The international market for liquefied natural gas (LNG) is an inherently risky business where returns depend on paying back huge upfront infrastructure investments with cash flows based on volatile energy prices. Tectonic shifts in the market are giving North American LNG exporters and natural gas producers an opportunity to become pivotal players. The world is on the cusp of an LNG supply glut that may last several years, and the old order of long-term supply contracts with prices indexed to oil is being phased out in favor of a market structure that features more destination flexibility, more spot market sales—and, for U.S. and maybe some Canadian and Mexican LNG exporters—more liquefaction “tolling” deals with LNG prices linked to gas. Today, we continue our look at what these changes mean for the North American energy sector.
Only a few years ago, the U.S. was planning to import large volumes of LNG to offset declining domestic gas production, China and India were starting up a new coal-fired power plant or two every week, Japan was getting nearly one-third of its electricity from nuclear power, and Qatar was the king of LNG exporters. Qatar remains on its throne, with about 32% of the market, but the traditional business model that put it on top is shaking and shattering. As we said in Episode 1 of our series, when LNG exporting and importing began in earnest in the late 1960s, LNG prices were fixed at first, but starting with the OPEC oil crisis in 1973-74 (when oil prices soared, putting LNG at a steep discount) oil and LNG prices were linked, with the goal of mitigating the risks faced by LNG buyers and sellers—and the developers of capital-intensive LNG export facilities.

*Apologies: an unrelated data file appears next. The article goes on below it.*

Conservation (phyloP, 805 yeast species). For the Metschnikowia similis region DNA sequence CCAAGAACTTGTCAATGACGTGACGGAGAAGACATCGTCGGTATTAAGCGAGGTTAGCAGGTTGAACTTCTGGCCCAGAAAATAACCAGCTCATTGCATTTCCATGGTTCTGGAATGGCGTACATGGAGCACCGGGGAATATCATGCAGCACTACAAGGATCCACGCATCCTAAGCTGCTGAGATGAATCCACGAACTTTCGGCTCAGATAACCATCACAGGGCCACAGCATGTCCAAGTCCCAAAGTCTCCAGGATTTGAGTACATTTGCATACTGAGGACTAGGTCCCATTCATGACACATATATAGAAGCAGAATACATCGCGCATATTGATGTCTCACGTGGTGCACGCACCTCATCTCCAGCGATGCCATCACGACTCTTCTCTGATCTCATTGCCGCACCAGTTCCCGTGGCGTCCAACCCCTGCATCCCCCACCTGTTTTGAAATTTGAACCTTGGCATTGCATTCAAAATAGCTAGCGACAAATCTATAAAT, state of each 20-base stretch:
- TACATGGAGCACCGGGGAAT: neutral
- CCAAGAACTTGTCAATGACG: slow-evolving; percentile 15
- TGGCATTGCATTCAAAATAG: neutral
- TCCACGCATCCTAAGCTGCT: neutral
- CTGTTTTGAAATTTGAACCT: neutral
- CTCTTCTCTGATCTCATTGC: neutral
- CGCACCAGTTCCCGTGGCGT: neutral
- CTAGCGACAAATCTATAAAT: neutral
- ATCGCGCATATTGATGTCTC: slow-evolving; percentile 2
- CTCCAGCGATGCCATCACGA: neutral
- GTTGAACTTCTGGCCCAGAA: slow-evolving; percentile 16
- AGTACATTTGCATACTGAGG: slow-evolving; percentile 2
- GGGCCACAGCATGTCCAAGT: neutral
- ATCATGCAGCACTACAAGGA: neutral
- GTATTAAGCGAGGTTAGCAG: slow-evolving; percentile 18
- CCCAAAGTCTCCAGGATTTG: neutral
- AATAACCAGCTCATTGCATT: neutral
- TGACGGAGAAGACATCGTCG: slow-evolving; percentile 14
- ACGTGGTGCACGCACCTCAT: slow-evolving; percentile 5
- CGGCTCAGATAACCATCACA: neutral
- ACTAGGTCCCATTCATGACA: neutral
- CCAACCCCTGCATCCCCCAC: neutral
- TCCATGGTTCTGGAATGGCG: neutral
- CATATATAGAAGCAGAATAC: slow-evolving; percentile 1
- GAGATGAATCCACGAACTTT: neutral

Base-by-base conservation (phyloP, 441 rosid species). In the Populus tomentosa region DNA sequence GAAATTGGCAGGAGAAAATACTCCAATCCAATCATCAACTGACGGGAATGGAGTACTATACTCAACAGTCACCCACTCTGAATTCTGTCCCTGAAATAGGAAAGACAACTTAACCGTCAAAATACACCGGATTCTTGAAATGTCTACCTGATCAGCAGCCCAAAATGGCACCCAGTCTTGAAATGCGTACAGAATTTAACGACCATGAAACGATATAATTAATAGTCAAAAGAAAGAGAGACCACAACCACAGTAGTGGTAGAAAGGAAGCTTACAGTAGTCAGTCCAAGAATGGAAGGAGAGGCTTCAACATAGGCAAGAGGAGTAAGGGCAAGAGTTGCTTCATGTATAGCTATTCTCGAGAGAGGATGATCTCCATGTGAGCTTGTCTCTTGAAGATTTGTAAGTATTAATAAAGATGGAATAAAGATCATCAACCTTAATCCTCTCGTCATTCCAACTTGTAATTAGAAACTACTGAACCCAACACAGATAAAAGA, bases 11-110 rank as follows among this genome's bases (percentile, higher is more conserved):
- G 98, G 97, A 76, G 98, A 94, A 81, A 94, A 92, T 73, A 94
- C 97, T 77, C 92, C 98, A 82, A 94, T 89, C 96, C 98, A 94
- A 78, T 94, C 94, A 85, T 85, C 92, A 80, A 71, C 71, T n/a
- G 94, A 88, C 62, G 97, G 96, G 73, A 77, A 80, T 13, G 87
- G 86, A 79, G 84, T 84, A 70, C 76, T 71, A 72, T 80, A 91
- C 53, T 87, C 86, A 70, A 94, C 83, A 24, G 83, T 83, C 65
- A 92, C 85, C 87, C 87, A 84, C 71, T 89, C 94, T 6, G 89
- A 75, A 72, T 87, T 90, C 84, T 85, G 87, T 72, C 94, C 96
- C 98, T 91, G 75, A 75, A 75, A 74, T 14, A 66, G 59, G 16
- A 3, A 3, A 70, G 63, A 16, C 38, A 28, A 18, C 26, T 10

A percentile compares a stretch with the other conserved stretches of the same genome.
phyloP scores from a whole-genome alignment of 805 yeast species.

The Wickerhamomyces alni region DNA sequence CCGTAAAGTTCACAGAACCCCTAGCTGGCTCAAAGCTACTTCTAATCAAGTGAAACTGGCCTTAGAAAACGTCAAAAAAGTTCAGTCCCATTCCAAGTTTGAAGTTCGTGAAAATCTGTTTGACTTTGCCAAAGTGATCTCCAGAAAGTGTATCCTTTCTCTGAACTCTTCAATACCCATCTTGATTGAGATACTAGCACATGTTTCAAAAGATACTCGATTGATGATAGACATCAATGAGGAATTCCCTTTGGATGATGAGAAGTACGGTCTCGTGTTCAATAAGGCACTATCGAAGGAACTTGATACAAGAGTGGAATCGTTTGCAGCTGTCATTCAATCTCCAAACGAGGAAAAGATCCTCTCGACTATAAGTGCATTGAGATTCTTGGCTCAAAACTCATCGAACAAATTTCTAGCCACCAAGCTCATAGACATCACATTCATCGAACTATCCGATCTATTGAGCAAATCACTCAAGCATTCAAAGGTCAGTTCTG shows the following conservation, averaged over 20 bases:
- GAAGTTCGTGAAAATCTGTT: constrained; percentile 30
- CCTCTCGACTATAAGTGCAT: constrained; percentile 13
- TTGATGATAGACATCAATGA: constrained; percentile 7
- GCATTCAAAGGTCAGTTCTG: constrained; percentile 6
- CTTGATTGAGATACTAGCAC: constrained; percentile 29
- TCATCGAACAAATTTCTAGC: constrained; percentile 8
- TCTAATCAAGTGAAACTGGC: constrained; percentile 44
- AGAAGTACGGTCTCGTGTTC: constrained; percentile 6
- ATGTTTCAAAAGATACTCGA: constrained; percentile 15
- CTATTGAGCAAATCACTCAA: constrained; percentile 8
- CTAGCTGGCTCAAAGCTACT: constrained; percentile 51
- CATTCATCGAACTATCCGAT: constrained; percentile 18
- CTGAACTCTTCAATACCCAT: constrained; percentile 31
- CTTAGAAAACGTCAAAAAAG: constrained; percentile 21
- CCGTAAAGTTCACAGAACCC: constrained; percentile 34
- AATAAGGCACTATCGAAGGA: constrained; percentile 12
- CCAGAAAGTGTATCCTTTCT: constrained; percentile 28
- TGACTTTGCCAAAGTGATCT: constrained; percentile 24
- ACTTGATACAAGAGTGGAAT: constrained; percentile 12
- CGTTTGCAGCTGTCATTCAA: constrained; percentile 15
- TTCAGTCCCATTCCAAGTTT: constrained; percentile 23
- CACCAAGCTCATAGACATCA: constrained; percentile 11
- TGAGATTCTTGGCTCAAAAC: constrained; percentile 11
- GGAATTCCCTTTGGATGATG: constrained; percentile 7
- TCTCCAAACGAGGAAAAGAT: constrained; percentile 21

Today, most of the LNG delivered worldwide is tied to long-term, oil-indexed contracts (see “Courtesy of the Red, White and Blue”) especially in Asia, where the vast majority of the new LNG demand is coming from. A complicated set of catalysts is shaking up the traditional ways of doing business, however, and, as our series title suggests, a whole new world is emerging in the LNG trade. This change isn’t an entirely new phenomenon; as Figure #1 shows, the volume of LNG (and the share of the overall market) not tied to long-term deals has been rising steadily (left graph), and long-term deals expiring between 2018 and 2020 (right graph) will likely add to the trend.